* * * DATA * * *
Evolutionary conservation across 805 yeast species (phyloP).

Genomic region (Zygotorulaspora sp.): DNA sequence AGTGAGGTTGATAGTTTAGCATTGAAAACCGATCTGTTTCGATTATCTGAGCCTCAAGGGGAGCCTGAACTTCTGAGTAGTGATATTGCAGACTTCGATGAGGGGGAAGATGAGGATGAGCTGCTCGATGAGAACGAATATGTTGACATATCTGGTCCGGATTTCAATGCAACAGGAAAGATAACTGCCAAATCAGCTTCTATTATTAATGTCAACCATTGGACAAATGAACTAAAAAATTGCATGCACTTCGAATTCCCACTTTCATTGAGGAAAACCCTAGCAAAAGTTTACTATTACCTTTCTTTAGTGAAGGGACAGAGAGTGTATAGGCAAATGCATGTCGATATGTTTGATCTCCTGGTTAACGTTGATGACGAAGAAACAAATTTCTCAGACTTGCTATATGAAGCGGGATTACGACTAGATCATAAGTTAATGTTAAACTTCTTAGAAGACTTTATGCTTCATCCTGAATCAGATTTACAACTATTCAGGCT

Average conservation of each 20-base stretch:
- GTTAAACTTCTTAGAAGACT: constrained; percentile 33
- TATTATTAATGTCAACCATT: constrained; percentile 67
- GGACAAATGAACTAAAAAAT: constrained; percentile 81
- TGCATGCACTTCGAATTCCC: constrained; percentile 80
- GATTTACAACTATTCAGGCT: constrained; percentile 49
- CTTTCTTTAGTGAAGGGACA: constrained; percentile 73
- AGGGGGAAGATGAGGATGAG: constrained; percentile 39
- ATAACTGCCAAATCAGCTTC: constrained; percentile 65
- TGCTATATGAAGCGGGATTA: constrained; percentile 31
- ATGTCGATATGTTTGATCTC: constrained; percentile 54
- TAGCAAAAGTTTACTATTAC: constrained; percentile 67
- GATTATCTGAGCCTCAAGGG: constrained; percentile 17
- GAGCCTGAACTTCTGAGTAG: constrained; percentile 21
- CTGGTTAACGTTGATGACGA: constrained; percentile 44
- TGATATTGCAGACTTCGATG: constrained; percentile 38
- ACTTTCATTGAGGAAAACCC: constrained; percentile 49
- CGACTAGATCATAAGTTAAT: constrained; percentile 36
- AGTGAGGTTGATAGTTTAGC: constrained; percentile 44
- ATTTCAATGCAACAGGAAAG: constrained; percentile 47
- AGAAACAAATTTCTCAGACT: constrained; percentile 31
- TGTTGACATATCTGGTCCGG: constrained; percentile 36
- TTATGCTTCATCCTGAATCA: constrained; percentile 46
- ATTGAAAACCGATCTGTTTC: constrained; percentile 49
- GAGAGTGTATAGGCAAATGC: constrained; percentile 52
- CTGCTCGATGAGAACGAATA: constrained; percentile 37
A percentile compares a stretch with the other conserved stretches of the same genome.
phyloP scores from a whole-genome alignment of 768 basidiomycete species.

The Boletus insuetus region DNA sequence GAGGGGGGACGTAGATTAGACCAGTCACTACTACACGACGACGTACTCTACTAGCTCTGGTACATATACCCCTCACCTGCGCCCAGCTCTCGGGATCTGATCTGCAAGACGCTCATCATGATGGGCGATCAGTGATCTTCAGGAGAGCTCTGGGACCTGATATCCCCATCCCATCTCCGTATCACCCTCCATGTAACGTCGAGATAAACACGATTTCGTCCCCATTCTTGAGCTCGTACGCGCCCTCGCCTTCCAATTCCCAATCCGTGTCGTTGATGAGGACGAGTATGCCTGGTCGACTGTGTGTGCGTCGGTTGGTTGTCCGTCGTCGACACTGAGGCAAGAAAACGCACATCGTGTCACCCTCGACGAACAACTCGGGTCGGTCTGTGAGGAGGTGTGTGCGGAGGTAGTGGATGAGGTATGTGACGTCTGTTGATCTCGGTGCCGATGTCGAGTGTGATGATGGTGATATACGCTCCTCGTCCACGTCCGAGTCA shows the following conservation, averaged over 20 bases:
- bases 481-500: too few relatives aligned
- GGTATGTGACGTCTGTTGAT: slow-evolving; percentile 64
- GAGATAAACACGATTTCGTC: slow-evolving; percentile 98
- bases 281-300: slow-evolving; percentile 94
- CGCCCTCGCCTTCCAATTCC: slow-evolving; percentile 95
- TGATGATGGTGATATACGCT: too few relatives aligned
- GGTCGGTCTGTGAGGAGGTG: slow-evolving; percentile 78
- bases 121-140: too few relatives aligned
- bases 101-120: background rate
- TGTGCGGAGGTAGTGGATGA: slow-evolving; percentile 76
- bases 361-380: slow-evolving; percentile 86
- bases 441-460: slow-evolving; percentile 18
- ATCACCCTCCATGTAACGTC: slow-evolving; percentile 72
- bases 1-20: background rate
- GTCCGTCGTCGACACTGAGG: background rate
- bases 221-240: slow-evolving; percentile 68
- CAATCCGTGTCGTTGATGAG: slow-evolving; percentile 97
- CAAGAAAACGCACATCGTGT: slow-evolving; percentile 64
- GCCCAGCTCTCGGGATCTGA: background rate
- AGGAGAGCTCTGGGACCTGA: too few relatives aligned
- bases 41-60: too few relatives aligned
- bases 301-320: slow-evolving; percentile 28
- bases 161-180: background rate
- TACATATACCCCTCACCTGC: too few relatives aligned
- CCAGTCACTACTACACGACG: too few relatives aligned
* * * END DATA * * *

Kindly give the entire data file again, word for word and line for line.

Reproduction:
Evolutionary conservation across 805 yeast species (phyloP).

Genomic region (Zygotorulaspora sp.): DNA sequence AGTGAGGTTGATAGTTTAGCATTGAAAACCGATCTGTTTCGATTATCTGAGCCTCAAGGGGAGCCTGAACTTCTGAGTAGTGATATTGCAGACTTCGATGAGGGGGAAGATGAGGATGAGCTGCTCGATGAGAACGAATATGTTGACATATCTGGTCCGGATTTCAATGCAACAGGAAAGATAACTGCCAAATCAGCTTCTATTATTAATGTCAACCATTGGACAAATGAACTAAAAAATTGCATGCACTTCGAATTCCCACTTTCATTGAGGAAAACCCTAGCAAAAGTTTACTATTACCTTTCTTTAGTGAAGGGACAGAGAGTGTATAGGCAAATGCATGTCGATATGTTTGATCTCCTGGTTAACGTTGATGACGAAGAAACAAATTTCTCAGACTTGCTATATGAAGCGGGATTACGACTAGATCATAAGTTAATGTTAAACTTCTTAGAAGACTTTATGCTTCATCCTGAATCAGATTTACAACTATTCAGGCT

Average conservation of each 20-base stretch:
- GTTAAACTTCTTAGAAGACT: constrained; percentile 33
- TATTATTAATGTCAACCATT: constrained; percentile 67
- GGACAAATGAACTAAAAAAT: constrained; percentile 81
- TGCATGCACTTCGAATTCCC: constrained; percentile 80
- GATTTACAACTATTCAGGCT: constrained; percentile 49
- CTTTCTTTAGTGAAGGGACA: constrained; percentile 73
- AGGGGGAAGATGAGGATGAG: constrained; percentile 39
- ATAACTGCCAAATCAGCTTC: constrained; percentile 65
- TGCTATATGAAGCGGGATTA: constrained; percentile 31
- ATGTCGATATGTTTGATCTC: constrained; percentile 54
- TAGCAAAAGTTTACTATTAC: constrained; percentile 67
- GATTATCTGAGCCTCAAGGG: constrained; percentile 17
- GAGCCTGAACTTCTGAGTAG: constrained; percentile 21
- CTGGTTAACGTTGATGACGA: constrained; percentile 44
- TGATATTGCAGACTTCGATG: constrained; percentile 38
- ACTTTCATTGAGGAAAACCC: constrained; percentile 49
- CGACTAGATCATAAGTTAAT: constrained; percentile 36
- AGTGAGGTTGATAGTTTAGC: constrained; percentile 44
- ATTTCAATGCAACAGGAAAG: constrained; percentile 47
- AGAAACAAATTTCTCAGACT: constrained; percentile 31
- TGTTGACATATCTGGTCCGG: constrained; percentile 36
- TTATGCTTCATCCTGAATCA: constrained; percentile 46
- ATTGAAAACCGATCTGTTTC: constrained; percentile 49
- GAGAGTGTATAGGCAAATGC: constrained; percentile 52
- CTGCTCGATGAGAACGAATA: constrained; percentile 37
A percentile compares a stretch with the other conserved stretches of the same genome.
phyloP scores from a whole-genome alignment of 768 basidiomycete species.

The Boletus insuetus region DNA sequence GAGGGGGGACGTAGATTAGACCAGTCACTACTACACGACGACGTACTCTACTAGCTCTGGTACATATACCCCTCACCTGCGCCCAGCTCTCGGGATCTGATCTGCAAGACGCTCATCATGATGGGCGATCAGTGATCTTCAGGAGAGCTCTGGGACCTGATATCCCCATCCCATCTCCGTATCACCCTCCATGTAACGTCGAGATAAACACGATTTCGTCCCCATTCTTGAGCTCGTACGCGCCCTCGCCTTCCAATTCCCAATCCGTGTCGTTGATGAGGACGAGTATGCCTGGTCGACTGTGTGTGCGTCGGTTGGTTGTCCGTCGTCGACACTGAGGCAAGAAAACGCACATCGTGTCACCCTCGACGAACAACTCGGGTCGGTCTGTGAGGAGGTGTGTGCGGAGGTAGTGGATGAGGTATGTGACGTCTGTTGATCTCGGTGCCGATGTCGAGTGTGATGATGGTGATATACGCTCCTCGTCCACGTCCGAGTCA shows the following conservation, averaged over 20 bases:
- bases 481-500: too few relatives aligned
- GGTATGTGACGTCTGTTGAT: slow-evolving; percentile 64
- GAGATAAACACGATTTCGTC: slow-evolving; percentile 98
- bases 281-300: slow-evolving; percentile 94
- CGCCCTCGCCTTCCAATTCC: slow-evolving; percentile 95
- TGATGATGGTGATATACGCT: too few relatives aligned
- GGTCGGTCTGTGAGGAGGTG: slow-evolving; percentile 78
- bases 121-140: too few relatives aligned
- bases 101-120: background rate
- TGTGCGGAGGTAGTGGATGA: slow-evolving; percentile 76
- bases 361-380: slow-evolving; percentile 86
- bases 441-460: slow-evolving; percentile 18
- ATCACCCTCCATGTAACGTC: slow-evolving; percentile 72
- bases 1-20: background rate
- GTCCGTCGTCGACACTGAGG: background rate
- bases 221-240: slow-evolving; percentile 68
- CAATCCGTGTCGTTGATGAG: slow-evolving; percentile 97
- CAAGAAAACGCACATCGTGT: slow-evolving; percentile 64
- GCCCAGCTCTCGGGATCTGA: background rate
- AGGAGAGCTCTGGGACCTGA: too few relatives aligned
- bases 41-60: too few relatives aligned
- bases 301-320: slow-evolving; percentile 28
- bases 161-180: background rate
- TACATATACCCCTCACCTGC: too few relatives aligned
- CCAGTCACTACTACACGACG: too few relatives aligned